Two weeks after the Biden administration ended the use of the pandemic era health policy known as Title 42 to reduce the number of asylum seekers given provisional admission to the country, two of Congress's leading voices on border security and immigration said they were "struck" by what they saw and were told during an oversight trip to the border this week.
Arizona Senator Kyrsten Sinema, who chairs the Homeland Security subcommittee on border management, led her third bipartisan delegation this year to her state’s border with Mexico, bringing with her the subcommittee’s ranking member, Oklahoma Senator James Lankford. The two wanted to see how the border was functioning without Title 42 but with some adjustments to asylum policy made just days before Title 42 expired.
“I was struck to see border patrol are spending the majority of their time processing asylum-seekers and migrants,” said Sen. Sinema (I-AZ) at a news conference in Nogales Wednesday. “And spending very little time actually out in the field looking for individuals who are seeking to enter the country unlawfully, or interdicting the trafficking of drugs.”
In anticipation of a surge in border crossings after the lifting of Title 42, the Biden administration dispatched 1,500 active-duty troops to the border for 90 days, not to conduct law enforcement duties but rather to take over some of the clerical and support duties tying up border agents.
Migrant encounters between legal ports of entry, while still at historically high levels, have declined in the last couple weeks, but Sen. Lankford says agents have described a disturbing trend, just the same.
“It really struck me,” Lankford stated at the news conference, “how many times the border patrol agents over the last two days have said to me, the population is significantly changed of who’s coming over the border: fewer Spanish speakers, more people from the Middle East, from Pakistan; they just interdicted someone from Russia and they’re interdicting more people on the terror watch list.”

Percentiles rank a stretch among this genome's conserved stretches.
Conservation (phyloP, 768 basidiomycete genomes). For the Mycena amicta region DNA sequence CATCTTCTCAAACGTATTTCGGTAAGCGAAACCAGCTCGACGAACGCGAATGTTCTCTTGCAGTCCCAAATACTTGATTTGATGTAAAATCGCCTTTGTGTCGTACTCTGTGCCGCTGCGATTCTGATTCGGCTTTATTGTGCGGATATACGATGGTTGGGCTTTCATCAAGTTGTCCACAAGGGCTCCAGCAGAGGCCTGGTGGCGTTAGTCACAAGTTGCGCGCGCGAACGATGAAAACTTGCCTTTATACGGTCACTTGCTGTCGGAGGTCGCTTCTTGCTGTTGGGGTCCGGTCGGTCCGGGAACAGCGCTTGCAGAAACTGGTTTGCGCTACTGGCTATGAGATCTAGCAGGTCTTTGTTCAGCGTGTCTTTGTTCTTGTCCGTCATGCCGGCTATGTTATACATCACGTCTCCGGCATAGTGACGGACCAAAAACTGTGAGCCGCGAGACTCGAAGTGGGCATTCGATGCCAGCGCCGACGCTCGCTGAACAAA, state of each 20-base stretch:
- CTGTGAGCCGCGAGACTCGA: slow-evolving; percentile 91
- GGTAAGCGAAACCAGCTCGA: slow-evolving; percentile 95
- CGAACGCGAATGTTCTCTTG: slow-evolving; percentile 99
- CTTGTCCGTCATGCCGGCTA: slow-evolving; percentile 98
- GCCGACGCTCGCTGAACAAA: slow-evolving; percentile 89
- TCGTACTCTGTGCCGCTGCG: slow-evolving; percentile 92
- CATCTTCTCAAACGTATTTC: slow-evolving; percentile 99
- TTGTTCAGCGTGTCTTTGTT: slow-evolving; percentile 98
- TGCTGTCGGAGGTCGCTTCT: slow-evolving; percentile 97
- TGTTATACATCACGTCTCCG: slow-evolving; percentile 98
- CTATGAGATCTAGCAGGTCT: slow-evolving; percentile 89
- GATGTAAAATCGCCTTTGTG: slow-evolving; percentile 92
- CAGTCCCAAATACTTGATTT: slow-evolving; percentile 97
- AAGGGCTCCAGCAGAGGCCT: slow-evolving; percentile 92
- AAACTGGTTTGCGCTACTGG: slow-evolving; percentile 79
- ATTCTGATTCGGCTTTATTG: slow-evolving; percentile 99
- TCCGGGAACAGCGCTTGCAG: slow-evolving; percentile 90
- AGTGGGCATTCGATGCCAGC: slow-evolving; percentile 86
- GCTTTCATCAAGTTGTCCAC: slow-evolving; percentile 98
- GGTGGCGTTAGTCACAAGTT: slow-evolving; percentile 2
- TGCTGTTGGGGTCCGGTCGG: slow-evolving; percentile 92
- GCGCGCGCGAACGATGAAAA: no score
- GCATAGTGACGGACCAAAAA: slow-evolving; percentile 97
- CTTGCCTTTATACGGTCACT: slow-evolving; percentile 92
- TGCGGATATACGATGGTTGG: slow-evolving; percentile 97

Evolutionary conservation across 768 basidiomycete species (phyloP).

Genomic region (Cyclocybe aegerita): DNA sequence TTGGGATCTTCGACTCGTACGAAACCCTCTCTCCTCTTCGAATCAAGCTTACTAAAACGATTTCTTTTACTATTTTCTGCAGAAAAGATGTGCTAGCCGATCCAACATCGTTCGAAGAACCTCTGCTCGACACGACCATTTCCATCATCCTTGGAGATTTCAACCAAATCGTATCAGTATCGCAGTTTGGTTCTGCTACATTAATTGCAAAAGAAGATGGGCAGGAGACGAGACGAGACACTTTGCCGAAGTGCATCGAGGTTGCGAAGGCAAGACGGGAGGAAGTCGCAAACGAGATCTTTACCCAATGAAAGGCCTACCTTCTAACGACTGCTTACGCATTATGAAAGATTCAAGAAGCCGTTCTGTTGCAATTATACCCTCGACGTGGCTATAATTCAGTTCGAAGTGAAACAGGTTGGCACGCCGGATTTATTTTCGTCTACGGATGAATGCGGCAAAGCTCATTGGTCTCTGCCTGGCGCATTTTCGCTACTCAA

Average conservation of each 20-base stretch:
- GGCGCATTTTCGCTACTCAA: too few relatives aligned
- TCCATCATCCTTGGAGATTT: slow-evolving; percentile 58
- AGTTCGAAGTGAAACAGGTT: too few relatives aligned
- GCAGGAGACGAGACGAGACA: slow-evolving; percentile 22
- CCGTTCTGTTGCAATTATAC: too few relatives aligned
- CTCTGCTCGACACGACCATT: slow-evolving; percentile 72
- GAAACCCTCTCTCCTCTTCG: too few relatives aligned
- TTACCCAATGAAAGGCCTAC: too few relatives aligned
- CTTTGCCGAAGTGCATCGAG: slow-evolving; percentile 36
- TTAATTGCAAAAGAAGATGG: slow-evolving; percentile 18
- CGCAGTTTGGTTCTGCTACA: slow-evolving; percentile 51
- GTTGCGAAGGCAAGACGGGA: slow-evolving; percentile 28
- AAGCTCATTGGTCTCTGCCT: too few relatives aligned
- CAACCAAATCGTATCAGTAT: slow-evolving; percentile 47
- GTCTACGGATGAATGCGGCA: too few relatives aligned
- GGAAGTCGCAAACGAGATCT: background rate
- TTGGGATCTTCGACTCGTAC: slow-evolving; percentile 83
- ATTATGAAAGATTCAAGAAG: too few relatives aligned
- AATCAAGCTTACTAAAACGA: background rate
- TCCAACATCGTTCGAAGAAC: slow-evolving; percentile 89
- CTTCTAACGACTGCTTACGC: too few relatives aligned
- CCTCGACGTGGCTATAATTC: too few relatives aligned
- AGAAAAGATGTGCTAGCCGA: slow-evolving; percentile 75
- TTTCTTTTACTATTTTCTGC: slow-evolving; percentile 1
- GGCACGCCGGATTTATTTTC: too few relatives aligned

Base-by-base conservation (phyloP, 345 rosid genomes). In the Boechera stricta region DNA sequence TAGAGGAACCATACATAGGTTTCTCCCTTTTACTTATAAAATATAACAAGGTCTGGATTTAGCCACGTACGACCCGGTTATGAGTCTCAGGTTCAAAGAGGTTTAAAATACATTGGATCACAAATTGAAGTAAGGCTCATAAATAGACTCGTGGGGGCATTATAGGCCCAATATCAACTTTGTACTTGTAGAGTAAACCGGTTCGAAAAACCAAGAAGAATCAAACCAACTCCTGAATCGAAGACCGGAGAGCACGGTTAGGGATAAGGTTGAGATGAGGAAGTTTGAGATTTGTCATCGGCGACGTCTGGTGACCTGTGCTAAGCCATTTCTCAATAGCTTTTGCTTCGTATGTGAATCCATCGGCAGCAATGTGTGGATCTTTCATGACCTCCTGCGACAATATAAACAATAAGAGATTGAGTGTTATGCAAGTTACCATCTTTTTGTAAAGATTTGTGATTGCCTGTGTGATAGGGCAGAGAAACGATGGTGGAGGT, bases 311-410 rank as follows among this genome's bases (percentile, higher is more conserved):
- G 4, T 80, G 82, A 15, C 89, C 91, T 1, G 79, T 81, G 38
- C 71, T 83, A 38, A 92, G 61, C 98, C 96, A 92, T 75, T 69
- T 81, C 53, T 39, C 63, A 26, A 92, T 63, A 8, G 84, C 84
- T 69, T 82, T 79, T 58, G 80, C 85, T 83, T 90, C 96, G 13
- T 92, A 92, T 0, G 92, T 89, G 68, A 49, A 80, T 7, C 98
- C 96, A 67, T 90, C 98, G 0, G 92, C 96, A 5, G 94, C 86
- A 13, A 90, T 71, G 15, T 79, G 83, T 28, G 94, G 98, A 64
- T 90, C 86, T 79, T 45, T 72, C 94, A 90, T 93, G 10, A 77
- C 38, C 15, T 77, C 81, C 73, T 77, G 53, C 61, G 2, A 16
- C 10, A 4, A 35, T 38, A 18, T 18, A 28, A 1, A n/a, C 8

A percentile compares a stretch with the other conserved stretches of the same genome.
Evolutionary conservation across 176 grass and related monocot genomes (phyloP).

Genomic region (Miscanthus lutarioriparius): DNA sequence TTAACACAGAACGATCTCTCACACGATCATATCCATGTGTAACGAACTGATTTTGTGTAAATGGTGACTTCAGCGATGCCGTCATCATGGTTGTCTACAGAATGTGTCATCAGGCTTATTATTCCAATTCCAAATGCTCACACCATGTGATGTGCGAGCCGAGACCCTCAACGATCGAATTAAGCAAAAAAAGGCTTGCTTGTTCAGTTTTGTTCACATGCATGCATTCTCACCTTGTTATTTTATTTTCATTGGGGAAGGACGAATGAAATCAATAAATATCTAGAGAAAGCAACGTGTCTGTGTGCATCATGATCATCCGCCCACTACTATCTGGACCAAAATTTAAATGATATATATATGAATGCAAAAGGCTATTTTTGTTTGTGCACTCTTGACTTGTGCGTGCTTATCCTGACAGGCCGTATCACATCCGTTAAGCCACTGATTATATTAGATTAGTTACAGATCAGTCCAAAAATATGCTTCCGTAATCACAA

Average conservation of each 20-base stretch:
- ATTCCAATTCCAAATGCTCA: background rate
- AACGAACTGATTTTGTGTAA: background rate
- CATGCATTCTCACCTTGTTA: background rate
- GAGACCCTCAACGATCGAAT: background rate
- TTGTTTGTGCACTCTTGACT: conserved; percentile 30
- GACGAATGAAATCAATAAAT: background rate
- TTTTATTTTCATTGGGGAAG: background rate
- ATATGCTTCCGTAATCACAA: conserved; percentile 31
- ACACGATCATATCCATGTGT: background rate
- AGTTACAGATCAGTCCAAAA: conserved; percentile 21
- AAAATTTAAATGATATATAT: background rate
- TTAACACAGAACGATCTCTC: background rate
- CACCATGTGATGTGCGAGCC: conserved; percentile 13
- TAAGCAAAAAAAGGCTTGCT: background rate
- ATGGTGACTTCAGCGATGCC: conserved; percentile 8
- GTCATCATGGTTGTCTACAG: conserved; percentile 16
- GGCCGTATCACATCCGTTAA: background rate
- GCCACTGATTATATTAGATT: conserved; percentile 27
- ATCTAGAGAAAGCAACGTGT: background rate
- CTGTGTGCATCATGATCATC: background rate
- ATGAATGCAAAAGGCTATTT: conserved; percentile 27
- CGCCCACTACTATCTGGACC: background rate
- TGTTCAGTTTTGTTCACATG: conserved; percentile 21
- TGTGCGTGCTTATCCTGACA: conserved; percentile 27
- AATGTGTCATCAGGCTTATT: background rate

Lankford said it is way too easy for most anyone at the border to claim asylum and be released into the country, pending a court hearing. He said most won’t actually qualify for asylum, but the court backlog is so great, it can be as long as ten years before their case is heard.
“We’ve got to have a faster screening process,” Lankford told reporters. “A higher threshold of what it actually means to get asylum, so that we get legitimate asylum-seekers in the country faster and [block] people that are just trying to be able to use a loophole into the system.”
Senator Sinema said the Mexican crime cartels are taking full advantage of the broken system, sending a steady stream of people across the border to file asylum claims and keep border agents busy processing them all.
"It’s the perfect recipe for cartels to exploit,” said Sinema. “While our agents in blue and green are spending their time processing folks, the bad guys are getting through.”
And they’re bringing dangerous, potentially deadly drugs -- fentanyl most notably -- with them, Sinema said.
The solution, both lawmakers say, may lie with the administration in the short term, but ultimately falls to Congress — to both fix the nation's asylum policy and give CBP agents the technology, tools and manpower they need.
“We recognize that it’s not just about talking points on television,” Sinema stated. “It has to be the real work of finding that middle ground of solving both of these challenges in a realistic and pragmatic way.”